Membrane bridging by Munc13-1 is crucial for neurotransmitter release

  1. Bradley Quade
  2. Marcial Camacho
  3. Xiaowei Zhao
  4. Marta Orlando
  5. Thorsten Trimbuch
  6. Junjie Xu
  7. Wei Li
  8. Daniela Nicastro
  9. Christian Rosenmund  Is a corresponding author
  10. Josep Rizo  Is a corresponding author
  1. University of Texas Southwestern Medical Center, United States
  2. Charité-Universitätsmedizin Berlin, Germany

Abstract

Munc13-1 plays a crucial role in neurotransmitter release. We recently proposed that the C-terminal region encompassing the C1, C2B, MUN and C2C domains of Munc13-1 (C1C2BMUNC2C) bridges the synaptic vesicle and plasma membranes through interactions involving the C2C domain and the C1-C2B region. However, the physiological relevance of this model has not been demonstrated. Here we show that C1C2BMUNC2C bridges membranes through opposite ends of its elongated structure. Mutations in putative membrane-binding sites of the C2C domain disrupt the ability of C1C2BMUNC2C to bridge liposomes and to mediate liposome fusion in vitro. These mutations lead to corresponding disruptive effects on synaptic vesicle docking, priming, and Ca2+-triggered neurotransmitter release in mouse neurons. Remarkably, these effects include an almost complete abrogation of release by a single residue substitution in this 200 kDa protein. These results show that bridging the synaptic vesicle and plasma membranes is a central function of Munc13-1.

Data availability

All data generated or analysed during this study are included in the manuscript and supporting files

Article and author information

Author details

  1. Bradley Quade

    Department of Biophysics, University of Texas Southwestern Medical Center, Dallas, United States
    Competing interests
    The authors declare that no competing interests exist.
  2. Marcial Camacho

    Department of Neurophysiology, Charité-Universitätsmedizin Berlin, Berlin, Germany
    Competing interests
    The authors declare that no competing interests exist.
    ORCID icon "This ORCID iD identifies the author of this article:" 0000-0002-2367-1259
  3. Xiaowei Zhao

    Department of Biophysics, University of Texas Southwestern Medical Center, Dallas, United States
    Competing interests
    The authors declare that no competing interests exist.
  4. Marta Orlando

    Department of Neurophysiology, Charité-Universitätsmedizin Berlin, Berlin, Germany
    Competing interests
    The authors declare that no competing interests exist.
  5. Thorsten Trimbuch

    Department of Neurophysiology, Charité-Universitätsmedizin Berlin, Berlin, Germany
    Competing interests
    The authors declare that no competing interests exist.
  6. Junjie Xu

    Department of Biophysics, University of Texas Southwestern Medical Center, Dallas, United States
    Competing interests
    The authors declare that no competing interests exist.
  7. Wei Li

    Department of Biophysics, University of Texas Southwestern Medical Center, Dallas, United States
    Competing interests
    The authors declare that no competing interests exist.
  8. Daniela Nicastro

    Department of Biophysics, University of Texas Southwestern Medical Center, Dallas, United States
    Competing interests
    The authors declare that no competing interests exist.
    ORCID icon "This ORCID iD identifies the author of this article:" 0000-0002-0122-7173
  9. Christian Rosenmund

    Institut für Neurophysiologie, Charité-Universitätsmedizin Berlin, Berlin, Germany
    For correspondence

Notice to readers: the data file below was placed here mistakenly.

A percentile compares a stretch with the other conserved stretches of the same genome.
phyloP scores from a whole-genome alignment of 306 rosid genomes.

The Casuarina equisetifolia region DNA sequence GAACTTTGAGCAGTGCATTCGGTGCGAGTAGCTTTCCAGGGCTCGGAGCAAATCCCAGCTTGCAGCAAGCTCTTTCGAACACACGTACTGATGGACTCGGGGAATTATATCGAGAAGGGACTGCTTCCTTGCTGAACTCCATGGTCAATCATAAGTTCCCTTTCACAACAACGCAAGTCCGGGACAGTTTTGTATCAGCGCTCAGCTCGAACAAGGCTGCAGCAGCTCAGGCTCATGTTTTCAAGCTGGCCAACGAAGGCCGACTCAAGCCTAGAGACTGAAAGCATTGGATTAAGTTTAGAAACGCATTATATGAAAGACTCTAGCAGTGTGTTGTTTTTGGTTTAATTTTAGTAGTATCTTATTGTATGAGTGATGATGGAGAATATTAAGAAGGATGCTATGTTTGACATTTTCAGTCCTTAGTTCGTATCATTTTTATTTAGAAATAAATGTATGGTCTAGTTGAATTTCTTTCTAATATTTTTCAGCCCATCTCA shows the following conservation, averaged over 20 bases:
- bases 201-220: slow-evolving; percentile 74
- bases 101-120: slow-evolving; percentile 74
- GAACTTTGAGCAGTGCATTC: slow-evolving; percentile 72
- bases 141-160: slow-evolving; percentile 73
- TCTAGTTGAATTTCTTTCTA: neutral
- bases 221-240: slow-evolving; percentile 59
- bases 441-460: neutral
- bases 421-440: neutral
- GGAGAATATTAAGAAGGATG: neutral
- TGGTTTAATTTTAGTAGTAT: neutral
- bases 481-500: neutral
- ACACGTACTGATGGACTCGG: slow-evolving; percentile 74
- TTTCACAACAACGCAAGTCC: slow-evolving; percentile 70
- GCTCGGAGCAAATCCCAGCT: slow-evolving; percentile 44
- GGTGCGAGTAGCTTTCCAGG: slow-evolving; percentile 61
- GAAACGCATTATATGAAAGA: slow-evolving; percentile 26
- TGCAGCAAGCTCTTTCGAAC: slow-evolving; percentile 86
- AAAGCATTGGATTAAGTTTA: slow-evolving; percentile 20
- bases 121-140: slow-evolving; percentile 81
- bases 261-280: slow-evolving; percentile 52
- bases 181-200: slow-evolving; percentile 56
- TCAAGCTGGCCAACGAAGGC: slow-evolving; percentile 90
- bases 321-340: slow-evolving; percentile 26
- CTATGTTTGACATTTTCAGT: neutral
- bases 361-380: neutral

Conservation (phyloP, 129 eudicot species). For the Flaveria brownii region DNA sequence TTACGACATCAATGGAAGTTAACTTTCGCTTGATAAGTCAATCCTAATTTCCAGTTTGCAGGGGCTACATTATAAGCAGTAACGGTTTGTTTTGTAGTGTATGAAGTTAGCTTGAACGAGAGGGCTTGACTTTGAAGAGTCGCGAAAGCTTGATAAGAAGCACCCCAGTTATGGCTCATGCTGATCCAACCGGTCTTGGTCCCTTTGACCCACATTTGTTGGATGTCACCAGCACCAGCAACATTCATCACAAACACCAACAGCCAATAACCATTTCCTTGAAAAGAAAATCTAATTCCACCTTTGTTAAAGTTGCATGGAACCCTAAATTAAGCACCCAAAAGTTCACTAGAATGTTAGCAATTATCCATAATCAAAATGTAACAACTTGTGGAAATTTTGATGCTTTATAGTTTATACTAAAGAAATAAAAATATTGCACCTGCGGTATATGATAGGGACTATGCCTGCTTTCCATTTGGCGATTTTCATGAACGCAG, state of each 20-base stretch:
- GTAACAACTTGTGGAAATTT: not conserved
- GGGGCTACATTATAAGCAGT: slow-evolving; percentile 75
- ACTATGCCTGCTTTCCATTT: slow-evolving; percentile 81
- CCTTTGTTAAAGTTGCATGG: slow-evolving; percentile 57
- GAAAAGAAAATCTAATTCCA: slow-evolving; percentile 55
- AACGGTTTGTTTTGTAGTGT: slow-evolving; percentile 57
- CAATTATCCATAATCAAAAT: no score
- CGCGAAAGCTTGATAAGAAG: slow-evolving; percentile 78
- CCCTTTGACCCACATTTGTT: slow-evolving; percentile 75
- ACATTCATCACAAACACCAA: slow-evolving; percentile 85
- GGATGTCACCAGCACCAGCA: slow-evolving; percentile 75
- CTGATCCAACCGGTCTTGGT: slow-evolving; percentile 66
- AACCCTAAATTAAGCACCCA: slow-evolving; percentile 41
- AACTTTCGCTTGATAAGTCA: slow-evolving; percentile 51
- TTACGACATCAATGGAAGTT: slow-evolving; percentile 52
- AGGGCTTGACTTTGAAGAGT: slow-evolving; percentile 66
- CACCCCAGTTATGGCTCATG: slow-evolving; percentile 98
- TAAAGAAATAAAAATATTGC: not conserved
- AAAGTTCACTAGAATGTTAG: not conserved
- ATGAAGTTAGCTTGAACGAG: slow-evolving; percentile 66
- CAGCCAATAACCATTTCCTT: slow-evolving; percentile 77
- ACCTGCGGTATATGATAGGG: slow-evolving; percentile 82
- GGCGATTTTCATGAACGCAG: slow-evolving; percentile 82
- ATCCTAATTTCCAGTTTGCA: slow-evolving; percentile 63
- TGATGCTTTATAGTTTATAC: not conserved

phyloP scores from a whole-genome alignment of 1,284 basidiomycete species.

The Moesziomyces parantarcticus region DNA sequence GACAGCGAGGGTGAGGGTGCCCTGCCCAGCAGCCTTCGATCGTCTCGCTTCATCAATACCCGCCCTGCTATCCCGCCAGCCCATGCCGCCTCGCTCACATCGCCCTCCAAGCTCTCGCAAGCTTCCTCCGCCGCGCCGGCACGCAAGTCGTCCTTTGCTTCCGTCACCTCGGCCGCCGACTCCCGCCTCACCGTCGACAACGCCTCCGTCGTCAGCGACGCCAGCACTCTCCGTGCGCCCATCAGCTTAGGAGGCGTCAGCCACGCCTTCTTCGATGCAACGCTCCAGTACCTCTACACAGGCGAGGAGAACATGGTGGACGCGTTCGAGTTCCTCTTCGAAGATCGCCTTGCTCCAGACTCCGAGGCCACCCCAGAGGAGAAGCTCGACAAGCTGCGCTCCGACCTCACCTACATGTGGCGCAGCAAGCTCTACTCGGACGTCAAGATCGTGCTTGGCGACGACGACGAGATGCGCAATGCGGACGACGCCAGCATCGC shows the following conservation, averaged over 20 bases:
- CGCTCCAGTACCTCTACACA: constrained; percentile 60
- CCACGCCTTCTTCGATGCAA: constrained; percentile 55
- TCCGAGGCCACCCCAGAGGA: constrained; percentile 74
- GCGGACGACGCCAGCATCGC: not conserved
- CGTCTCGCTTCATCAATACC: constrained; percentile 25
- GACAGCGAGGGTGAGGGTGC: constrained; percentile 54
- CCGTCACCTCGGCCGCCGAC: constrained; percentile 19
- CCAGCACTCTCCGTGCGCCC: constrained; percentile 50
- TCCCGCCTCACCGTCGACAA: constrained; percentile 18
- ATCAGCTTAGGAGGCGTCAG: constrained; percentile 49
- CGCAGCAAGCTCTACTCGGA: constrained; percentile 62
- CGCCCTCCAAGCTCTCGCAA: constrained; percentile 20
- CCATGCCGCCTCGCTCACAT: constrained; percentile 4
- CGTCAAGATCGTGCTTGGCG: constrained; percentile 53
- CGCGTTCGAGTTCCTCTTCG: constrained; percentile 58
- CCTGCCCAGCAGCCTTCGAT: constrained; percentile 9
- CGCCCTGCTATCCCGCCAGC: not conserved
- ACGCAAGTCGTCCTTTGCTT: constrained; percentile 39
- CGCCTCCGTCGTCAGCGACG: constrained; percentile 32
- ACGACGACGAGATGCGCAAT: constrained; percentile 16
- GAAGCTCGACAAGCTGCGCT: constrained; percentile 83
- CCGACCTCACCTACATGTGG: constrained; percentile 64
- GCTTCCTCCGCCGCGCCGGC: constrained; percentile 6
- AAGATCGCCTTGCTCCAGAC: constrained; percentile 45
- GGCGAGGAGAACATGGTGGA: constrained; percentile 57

christian.rosenmund@charite.de
    Competing interests
    The authors declare that no competing interests exist.
    ORCID icon "This ORCID iD identifies the author of this article:" 0000-0002-3905-2444
  10. Josep Rizo

    Department of Biophysics, University of Texas Southwestern Medical Center, Dallas, United States
    For correspondence
    Jose.Rizo-Rey@UTSouthwestern.edu
    Competing interests
    The authors declare that no competing interests exist.
    ORCID icon "This ORCID iD identifies the author of this article:" 0000-0003-1773-8311

Funding

National Institute of Neurological Disorders and Stroke (R35 NS097333)

  • Josep Rizo

Welch Foundation (I-1304)

  • Josep Rizo

Deutsche Forschungsgemeinschaft (SFB958)

  • Christian Rosenmund

Deutsche Forschungsgemeinschaft (SFB 1315)

  • Christian Rosenmund

Deutsche Forschungsgemeinschaft (Ro1296/7-1)

  • Christian Rosenmund

Deutsche Forschungsgemeinschaft (8-1)

  • Christian Rosenmund

The funders had no role in study design, data collection and interpretation, or the decision to submit the work for publication.

Reviewing Editor

  1. Reinhard Jahn, Max Planck Institute for Biophysical Chemistry, Germany

Ethics

Animal experimentation: All animal experiments were conducted according to the rules of the Berlin state government agency for Health and Social Services and the animal welfare committees of Charité Medical University Berlin, Germany (license no. T 0220/09).

Version history

  1. Received: October 12, 2018
  2. Accepted: February 22, 2019
  3. Accepted Manuscript published: February 28, 2019 (version 1)
  4. Version of Record published: March 8, 2019 (version 2)

Copyright

© 2019, Quade et al.

This article is distributed under the terms of the Creative Commons Attribution License permitting unrestricted use and redistribution provided that the original author and source are credited.

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  1. Bradley Quade
  2. Marcial Camacho
  3. Xiaowei Zhao
  4. Marta Orlando
  5. Thorsten Trimbuch
  6. Junjie Xu
  7. Wei Li
  8. Daniela Nicastro
  9. Christian Rosenmund
  10. Josep Rizo
(2019)
Membrane bridging by Munc13-1 is crucial for neurotransmitter release
eLife 8:e42806.
https://doi.org/10.7554/eLife.42806

Share this article

https://doi.org/10.7554/eLife.42806

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